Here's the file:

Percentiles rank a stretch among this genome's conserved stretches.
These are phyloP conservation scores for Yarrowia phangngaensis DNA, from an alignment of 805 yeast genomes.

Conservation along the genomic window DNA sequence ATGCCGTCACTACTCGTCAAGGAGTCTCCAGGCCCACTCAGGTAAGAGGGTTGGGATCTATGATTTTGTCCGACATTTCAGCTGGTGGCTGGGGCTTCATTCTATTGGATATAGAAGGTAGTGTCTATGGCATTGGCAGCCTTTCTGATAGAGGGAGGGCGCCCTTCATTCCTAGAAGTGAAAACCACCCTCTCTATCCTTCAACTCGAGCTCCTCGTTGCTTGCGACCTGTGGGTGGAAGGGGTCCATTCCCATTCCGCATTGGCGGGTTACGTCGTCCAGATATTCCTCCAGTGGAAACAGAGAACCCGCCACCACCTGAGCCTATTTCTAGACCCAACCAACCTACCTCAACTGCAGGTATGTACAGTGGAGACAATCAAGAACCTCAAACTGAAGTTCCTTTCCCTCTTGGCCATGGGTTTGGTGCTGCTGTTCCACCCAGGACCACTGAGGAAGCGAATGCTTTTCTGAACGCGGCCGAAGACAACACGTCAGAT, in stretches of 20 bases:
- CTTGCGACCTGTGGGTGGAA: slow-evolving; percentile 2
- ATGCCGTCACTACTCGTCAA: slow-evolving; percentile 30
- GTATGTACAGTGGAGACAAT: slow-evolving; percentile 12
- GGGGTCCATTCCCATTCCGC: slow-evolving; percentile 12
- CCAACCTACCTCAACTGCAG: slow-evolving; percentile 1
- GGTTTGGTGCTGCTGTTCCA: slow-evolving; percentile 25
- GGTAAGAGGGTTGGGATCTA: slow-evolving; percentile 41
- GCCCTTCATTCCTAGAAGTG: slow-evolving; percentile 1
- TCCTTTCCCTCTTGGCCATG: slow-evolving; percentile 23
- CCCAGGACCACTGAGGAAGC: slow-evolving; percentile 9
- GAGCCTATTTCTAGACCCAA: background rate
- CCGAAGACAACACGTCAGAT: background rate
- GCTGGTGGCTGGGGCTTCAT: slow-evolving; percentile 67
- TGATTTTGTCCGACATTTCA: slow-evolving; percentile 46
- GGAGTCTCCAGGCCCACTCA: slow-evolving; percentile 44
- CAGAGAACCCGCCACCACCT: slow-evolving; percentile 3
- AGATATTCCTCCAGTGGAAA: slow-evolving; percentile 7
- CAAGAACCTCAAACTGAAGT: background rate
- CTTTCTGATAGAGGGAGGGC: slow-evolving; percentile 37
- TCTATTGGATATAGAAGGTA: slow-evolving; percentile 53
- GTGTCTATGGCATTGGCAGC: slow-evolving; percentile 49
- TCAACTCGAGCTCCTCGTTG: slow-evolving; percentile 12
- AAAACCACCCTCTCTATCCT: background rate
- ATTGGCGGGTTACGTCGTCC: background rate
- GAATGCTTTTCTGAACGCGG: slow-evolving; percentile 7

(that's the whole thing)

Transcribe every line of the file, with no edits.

Percentiles rank a stretch among this genome's conserved stretches.
These are phyloP conservation scores for Yarrowia phangngaensis DNA, from an alignment of 805 yeast genomes.

Conservation along the genomic window DNA sequence ATGCCGTCACTACTCGTCAAGGAGTCTCCAGGCCCACTCAGGTAAGAGGGTTGGGATCTATGATTTTGTCCGACATTTCAGCTGGTGGCTGGGGCTTCATTCTATTGGATATAGAAGGTAGTGTCTATGGCATTGGCAGCCTTTCTGATAGAGGGAGGGCGCCCTTCATTCCTAGAAGTGAAAACCACCCTCTCTATCCTTCAACTCGAGCTCCTCGTTGCTTGCGACCTGTGGGTGGAAGGGGTCCATTCCCATTCCGCATTGGCGGGTTACGTCGTCCAGATATTCCTCCAGTGGAAACAGAGAACCCGCCACCACCTGAGCCTATTTCTAGACCCAACCAACCTACCTCAACTGCAGGTATGTACAGTGGAGACAATCAAGAACCTCAAACTGAAGTTCCTTTCCCTCTTGGCCATGGGTTTGGTGCTGCTGTTCCACCCAGGACCACTGAGGAAGCGAATGCTTTTCTGAACGCGGCCGAAGACAACACGTCAGAT, in stretches of 20 bases:
- CTTGCGACCTGTGGGTGGAA: slow-evolving; percentile 2
- ATGCCGTCACTACTCGTCAA: slow-evolving; percentile 30
- GTATGTACAGTGGAGACAAT: slow-evolving; percentile 12
- GGGGTCCATTCCCATTCCGC: slow-evolving; percentile 12
- CCAACCTACCTCAACTGCAG: slow-evolving; percentile 1
- GGTTTGGTGCTGCTGTTCCA: slow-evolving; percentile 25
- GGTAAGAGGGTTGGGATCTA: slow-evolving; percentile 41
- GCCCTTCATTCCTAGAAGTG: slow-evolving; percentile 1
- TCCTTTCCCTCTTGGCCATG: slow-evolving; percentile 23
- CCCAGGACCACTGAGGAAGC: slow-evolving; percentile 9
- GAGCCTATTTCTAGACCCAA: background rate
- CCGAAGACAACACGTCAGAT: background rate
- GCTGGTGGCTGGGGCTTCAT: slow-evolving; percentile 67
- TGATTTTGTCCGACATTTCA: slow-evolving; percentile 46
- GGAGTCTCCAGGCCCACTCA: slow-evolving; percentile 44
- CAGAGAACCCGCCACCACCT: slow-evolving; percentile 3
- AGATATTCCTCCAGTGGAAA: slow-evolving; percentile 7
- CAAGAACCTCAAACTGAAGT: background rate
- CTTTCTGATAGAGGGAGGGC: slow-evolving; percentile 37
- TCTATTGGATATAGAAGGTA: slow-evolving; percentile 53
- GTGTCTATGGCATTGGCAGC: slow-evolving; percentile 49
- TCAACTCGAGCTCCTCGTTG: slow-evolving; percentile 12
- AAAACCACCCTCTCTATCCT: background rate
- ATTGGCGGGTTACGTCGTCC: background rate
- GAATGCTTTTCTGAACGCGG: slow-evolving; percentile 7